Incisive and Way Ahead of Its Time: The Martian Chronicles

the-martian-chronicles-book-coverI am trying to make double-time this week as my dissertation writing needs to start picking up steam. I love Ray Bradbury’s Fahrenheit 451, so I was really looking forward to reading his The Martian Chronicles. And let me say that it does not disappoint. The one failing (and a minor one at that) is that, at times, the book shows its origins. Bradbury had initially written a number of the chapters as stand-alone short stories but tied them all together with interspersed vignettes and a few more stories to make a novel. “The House of Usher II” is a great story but it jars with the tone of many of the stories given its very fantastical and Poe-heavy style.

This novel, or perhaps collection of inter-linked short stories, is all about the human colonization of Mars. However, this colonization is not peaceful, scientific, or noble by any means. Several of the early short stories are told from the perspectives of the Martians and the human arrival is an absolute disaster (once they manage to establish themselves). These stories are both humorous and incisive. Bradbury lays out a very strong critique of human colonization (and one that could certainly be read as an allegory of the colonization of North America). Where I felt the book turned quite amazingly was when the nuclear war starts on Earth. At this point, there are many humans on Mars, turning it into a resource extraction colony and throwing up shoddy towns and dumping trash as they go. (spoiler alert!) However, once the war gets going, almost all of the humans leave for Earth to take part and only a few stay behind. At this point, the novel takes on a melancholic tone that productively explores the meanings of space travel, global war, and human loneliness.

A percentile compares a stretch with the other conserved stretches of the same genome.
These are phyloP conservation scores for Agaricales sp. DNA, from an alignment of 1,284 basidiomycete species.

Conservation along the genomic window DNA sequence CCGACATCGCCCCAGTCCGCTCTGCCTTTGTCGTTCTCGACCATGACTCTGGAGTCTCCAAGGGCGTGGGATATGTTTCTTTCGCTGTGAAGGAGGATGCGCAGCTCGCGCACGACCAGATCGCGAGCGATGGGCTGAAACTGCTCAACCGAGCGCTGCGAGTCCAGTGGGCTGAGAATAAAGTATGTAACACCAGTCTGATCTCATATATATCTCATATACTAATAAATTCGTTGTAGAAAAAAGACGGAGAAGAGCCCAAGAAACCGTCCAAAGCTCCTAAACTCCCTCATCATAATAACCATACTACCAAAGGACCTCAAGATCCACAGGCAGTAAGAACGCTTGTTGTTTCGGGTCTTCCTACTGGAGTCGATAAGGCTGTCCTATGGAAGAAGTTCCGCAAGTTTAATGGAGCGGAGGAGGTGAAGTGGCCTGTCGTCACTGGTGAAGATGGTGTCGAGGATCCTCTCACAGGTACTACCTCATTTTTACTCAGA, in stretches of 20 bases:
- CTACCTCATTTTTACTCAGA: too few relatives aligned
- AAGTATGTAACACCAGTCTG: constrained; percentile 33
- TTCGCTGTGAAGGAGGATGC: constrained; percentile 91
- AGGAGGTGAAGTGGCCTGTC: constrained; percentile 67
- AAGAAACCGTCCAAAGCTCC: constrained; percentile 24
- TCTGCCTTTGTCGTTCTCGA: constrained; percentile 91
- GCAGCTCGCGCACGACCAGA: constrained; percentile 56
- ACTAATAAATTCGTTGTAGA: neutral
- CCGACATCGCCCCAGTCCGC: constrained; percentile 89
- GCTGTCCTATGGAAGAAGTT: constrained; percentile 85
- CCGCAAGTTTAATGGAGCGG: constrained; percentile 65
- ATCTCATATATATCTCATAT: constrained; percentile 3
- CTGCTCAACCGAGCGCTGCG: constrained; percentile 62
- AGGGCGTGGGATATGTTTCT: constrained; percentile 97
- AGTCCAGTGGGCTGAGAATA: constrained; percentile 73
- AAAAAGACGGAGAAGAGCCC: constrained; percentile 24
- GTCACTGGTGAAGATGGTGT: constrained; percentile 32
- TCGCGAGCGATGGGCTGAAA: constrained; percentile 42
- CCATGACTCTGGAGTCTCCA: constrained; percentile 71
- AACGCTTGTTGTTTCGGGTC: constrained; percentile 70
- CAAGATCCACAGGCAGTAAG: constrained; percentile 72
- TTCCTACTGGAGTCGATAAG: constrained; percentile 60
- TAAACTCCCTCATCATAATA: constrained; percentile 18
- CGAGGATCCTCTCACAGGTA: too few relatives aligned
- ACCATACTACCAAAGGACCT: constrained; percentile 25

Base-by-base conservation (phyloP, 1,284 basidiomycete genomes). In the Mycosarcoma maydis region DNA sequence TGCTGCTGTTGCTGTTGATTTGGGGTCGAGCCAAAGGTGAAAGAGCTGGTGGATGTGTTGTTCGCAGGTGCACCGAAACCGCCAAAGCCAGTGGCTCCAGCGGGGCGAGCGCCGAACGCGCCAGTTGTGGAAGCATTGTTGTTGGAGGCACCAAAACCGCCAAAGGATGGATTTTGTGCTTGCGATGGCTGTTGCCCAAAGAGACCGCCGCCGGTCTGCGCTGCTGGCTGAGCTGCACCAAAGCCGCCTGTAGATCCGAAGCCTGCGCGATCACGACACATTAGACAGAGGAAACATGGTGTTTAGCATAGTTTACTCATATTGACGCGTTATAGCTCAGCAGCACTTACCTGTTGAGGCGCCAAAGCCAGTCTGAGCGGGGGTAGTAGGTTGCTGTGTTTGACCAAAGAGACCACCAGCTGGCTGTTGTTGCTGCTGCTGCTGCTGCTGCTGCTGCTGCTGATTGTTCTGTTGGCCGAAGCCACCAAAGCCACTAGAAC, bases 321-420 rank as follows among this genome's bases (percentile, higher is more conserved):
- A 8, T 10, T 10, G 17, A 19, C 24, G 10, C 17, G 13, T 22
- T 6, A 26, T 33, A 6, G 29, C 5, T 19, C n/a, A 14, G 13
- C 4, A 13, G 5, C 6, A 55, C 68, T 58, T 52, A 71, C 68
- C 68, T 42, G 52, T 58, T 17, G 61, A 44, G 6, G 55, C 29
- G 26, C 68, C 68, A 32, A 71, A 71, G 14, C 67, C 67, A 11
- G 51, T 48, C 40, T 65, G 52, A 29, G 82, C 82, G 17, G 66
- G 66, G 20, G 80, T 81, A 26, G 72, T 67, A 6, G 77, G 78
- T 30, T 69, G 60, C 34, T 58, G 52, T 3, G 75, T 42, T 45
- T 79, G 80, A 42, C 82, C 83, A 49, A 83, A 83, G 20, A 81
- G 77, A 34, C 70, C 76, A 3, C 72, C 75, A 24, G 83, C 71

While I want to read this book as an environmental fable (humans tend to destroy the places they inhabit), this can take away from some of Bradbury’s craft. Yes, it certainly has an ecological message in it, but it is also about wonder and awe. The fact that some of these stories were published as early as 1946 while the book itself was published in 1950 means that this book predates almost all space travel and even nuclear weapons as we know them. But Bradbury clearly saw into the future what was coming. He is an amazing writer and The Martian Chronicles is well worth your time.

I highly recommend this book for any readers. You will laugh, cry, and be astounded.

Bradbury, Ray. The Martian Chronicles. Garden City, NY: Doubleday, 1950. Print.

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4 Comments

  1. “But Bradbury clearly saw into the future what was coming. ” why must science fiction do this? That question sounds perhaps a little strange but think about it — are they social scientists? Or even scientists (some are, obviously)? They consider themselves writers and what predictions they get right are purely often coincidental… One of my pet peeves — hehe.

    Other than that, a nice review of a great book. What other science fiction from the 40s and 50s have you read? I recommend Sheckley and Kornbluth’s short stories — satires, pessimistic takes on our future in space, etc… Highly recommended

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